Is it a good idea to buy a horse complete with tack?
May24

Is it a good idea to buy a horse complete with tack?

Question I am looking to buy a new horse and see in some adverts horses are sold with a saddle and bridle, do you think that is a benefit or should it be avoided? Answer The Society of Master Saddlers replies: Although at first glance it can appear like a ‘bargain’ to buy a horse with tack it may not always be a positive. Obviously the most important aspect to find out is, if you like the horse enough to want to buy it, does the tack...

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Speaking the Language – Part 30
May23

Speaking the Language – Part 30

A series by SUSAN McBANE explaining equestrian and scientific terminology in relation to equine behaviour and psychology, and its effects on horses and training (This series is based on a glossary of equestrian and scientific terms published in ‘Equitation Science’ by Paul McGreevy and Andrew McLean, 2010, the standard book on the subject. The glossary definition is given in quotation marks, followed by Susan’s discussion.) CONFLICT...

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Nutrition Focus
May22

Nutrition Focus

In this feature, we invite experts to answer your burning questions – please email us at nutrition@equiads.com if you have an equine nutrition enquiry. (Your questions may be shortened to fit the available space.) This month, Keith Foster of Fine Fettle Feed shares his expertise Q I have heard that charcoal can benefit laminitis-prone horses – is this true and how does it help? A Laminitis, while a multi-factorial...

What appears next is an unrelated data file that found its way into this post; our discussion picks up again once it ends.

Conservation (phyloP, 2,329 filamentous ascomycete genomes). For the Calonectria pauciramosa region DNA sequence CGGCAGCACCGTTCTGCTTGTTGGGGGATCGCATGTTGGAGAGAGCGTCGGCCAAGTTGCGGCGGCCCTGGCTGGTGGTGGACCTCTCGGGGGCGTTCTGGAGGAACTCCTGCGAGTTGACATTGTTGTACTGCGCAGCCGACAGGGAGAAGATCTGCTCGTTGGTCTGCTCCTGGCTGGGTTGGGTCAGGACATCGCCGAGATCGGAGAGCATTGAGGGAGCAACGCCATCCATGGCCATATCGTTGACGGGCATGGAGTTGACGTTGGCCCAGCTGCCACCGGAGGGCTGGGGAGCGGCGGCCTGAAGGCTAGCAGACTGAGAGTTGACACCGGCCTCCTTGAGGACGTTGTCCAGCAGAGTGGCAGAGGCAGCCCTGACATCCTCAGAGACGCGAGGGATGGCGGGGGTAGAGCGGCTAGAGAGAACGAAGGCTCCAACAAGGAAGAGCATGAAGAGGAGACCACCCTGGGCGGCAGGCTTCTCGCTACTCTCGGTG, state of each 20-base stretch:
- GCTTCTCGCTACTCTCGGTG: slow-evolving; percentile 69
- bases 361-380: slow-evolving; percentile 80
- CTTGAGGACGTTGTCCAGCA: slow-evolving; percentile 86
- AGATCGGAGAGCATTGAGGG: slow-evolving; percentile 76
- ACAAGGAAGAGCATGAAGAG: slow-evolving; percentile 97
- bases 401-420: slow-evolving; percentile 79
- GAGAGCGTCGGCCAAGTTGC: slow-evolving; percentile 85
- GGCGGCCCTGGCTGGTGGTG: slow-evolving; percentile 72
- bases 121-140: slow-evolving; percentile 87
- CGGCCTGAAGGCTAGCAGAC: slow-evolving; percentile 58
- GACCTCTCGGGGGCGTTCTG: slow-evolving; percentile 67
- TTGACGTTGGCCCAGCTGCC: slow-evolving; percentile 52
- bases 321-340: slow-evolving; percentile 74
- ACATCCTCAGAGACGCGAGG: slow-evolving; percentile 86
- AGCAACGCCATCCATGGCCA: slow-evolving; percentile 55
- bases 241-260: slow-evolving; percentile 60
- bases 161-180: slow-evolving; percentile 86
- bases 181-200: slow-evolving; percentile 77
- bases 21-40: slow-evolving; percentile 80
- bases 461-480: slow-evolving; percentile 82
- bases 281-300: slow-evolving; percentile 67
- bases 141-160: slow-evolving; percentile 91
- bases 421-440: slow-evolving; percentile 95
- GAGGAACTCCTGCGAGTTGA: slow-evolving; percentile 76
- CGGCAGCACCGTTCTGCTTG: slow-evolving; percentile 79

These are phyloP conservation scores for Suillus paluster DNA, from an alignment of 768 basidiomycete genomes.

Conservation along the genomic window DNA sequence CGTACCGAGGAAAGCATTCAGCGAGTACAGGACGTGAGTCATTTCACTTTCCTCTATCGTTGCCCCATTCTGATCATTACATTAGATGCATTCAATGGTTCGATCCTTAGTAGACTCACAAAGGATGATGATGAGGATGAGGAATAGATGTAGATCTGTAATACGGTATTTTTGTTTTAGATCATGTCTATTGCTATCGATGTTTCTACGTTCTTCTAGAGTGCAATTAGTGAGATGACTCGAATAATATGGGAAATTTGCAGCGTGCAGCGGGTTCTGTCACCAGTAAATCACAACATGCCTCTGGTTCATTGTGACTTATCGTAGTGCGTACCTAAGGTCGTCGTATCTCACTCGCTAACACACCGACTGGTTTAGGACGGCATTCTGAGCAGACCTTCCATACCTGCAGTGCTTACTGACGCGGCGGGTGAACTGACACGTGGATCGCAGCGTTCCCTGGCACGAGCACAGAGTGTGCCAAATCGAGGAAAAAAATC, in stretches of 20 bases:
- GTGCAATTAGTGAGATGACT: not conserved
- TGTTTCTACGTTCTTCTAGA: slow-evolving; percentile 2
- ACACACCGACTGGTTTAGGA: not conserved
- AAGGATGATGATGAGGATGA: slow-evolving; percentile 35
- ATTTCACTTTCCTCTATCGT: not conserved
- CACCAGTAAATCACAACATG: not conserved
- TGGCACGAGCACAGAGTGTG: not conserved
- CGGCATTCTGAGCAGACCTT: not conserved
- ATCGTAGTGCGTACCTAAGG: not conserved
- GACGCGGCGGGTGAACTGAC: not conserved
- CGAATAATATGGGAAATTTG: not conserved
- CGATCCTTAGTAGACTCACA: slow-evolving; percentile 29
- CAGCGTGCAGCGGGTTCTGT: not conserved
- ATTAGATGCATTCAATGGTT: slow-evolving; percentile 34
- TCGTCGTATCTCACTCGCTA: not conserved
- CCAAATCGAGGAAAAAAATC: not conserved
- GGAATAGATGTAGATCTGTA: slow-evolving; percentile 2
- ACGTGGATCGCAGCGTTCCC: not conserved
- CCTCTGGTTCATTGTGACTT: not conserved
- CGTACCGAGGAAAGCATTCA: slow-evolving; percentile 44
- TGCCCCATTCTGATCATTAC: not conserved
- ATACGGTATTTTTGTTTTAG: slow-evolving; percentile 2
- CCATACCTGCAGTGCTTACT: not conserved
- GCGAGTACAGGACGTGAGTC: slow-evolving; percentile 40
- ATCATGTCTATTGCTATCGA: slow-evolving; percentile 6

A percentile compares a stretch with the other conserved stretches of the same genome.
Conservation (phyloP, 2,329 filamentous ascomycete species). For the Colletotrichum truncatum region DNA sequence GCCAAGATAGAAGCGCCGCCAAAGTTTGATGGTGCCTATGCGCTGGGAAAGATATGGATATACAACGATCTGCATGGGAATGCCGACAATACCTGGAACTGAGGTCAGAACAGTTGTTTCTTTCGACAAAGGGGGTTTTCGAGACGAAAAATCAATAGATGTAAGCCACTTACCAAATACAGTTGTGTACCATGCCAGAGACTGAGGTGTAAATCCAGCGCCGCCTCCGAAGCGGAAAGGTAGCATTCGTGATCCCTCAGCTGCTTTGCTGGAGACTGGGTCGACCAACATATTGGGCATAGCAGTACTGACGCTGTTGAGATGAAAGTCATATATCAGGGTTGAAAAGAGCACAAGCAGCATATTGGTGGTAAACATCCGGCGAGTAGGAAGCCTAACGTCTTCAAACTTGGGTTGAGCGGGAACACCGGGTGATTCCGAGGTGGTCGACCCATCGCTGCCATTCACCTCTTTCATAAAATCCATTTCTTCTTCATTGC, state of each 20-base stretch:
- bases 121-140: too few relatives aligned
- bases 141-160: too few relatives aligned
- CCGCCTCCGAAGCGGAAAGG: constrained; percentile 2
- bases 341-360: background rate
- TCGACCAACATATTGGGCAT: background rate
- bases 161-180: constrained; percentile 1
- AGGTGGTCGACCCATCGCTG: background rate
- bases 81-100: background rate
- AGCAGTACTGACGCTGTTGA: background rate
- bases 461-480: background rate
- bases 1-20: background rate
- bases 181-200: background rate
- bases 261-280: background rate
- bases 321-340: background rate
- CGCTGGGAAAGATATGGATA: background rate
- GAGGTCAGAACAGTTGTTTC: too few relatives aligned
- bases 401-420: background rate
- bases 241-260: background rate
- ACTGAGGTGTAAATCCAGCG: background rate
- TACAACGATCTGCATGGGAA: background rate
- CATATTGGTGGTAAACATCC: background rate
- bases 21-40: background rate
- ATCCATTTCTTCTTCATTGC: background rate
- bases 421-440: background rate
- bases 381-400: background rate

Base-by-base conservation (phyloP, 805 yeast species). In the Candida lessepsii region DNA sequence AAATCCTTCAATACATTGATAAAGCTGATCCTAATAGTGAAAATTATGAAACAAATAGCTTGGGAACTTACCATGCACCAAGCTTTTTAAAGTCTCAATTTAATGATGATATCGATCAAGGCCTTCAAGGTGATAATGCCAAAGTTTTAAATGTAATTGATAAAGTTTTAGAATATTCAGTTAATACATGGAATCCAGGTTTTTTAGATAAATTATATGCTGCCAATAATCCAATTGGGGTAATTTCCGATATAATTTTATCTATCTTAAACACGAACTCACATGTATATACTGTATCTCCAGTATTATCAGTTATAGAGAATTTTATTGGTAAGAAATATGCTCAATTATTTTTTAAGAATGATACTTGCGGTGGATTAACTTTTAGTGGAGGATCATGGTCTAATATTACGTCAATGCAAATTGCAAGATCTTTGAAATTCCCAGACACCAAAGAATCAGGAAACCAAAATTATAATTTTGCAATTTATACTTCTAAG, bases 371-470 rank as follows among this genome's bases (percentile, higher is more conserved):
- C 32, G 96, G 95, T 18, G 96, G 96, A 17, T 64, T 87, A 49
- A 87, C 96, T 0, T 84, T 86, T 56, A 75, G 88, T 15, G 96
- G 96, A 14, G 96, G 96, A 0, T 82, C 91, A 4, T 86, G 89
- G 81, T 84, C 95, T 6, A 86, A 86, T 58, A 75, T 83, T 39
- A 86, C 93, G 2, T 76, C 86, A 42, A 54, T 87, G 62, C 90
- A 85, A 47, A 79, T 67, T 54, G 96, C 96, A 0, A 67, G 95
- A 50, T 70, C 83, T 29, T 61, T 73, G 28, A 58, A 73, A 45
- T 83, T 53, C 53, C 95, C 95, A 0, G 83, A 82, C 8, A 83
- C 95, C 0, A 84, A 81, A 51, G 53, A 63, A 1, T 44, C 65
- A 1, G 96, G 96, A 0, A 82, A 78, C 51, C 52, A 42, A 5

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Learning to ride in the classical way – Part 4
May20

Learning to ride in the classical way – Part 4

Classical Trainer Paul Belasik and rider Francis Peto demonstrate the stability of the classical seat – photo- Black Tent Photography www.blacktent.co.uk How to sit in the saddle Last month we looked at how to mount in a way which gives the least disturbance to the horse’s back. One of the main aspects of classical riding is consideration for the horse. The more pleasant we can make the experience for the horse; the more...

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Classical Horses
May20

Classical Horses

by Wendy Newing The classical system of riding and training horses, which deplores the use of force, reached its height in Europe in the 17th and 18th centuries. The dressage we know today evolved from training horses for the battlefield. In classical riding, sometimes called classical dressage, the rider is in perfect balance with the movements of the horse and the rider’s aids are so light and subtle as to be imperceptible to the...

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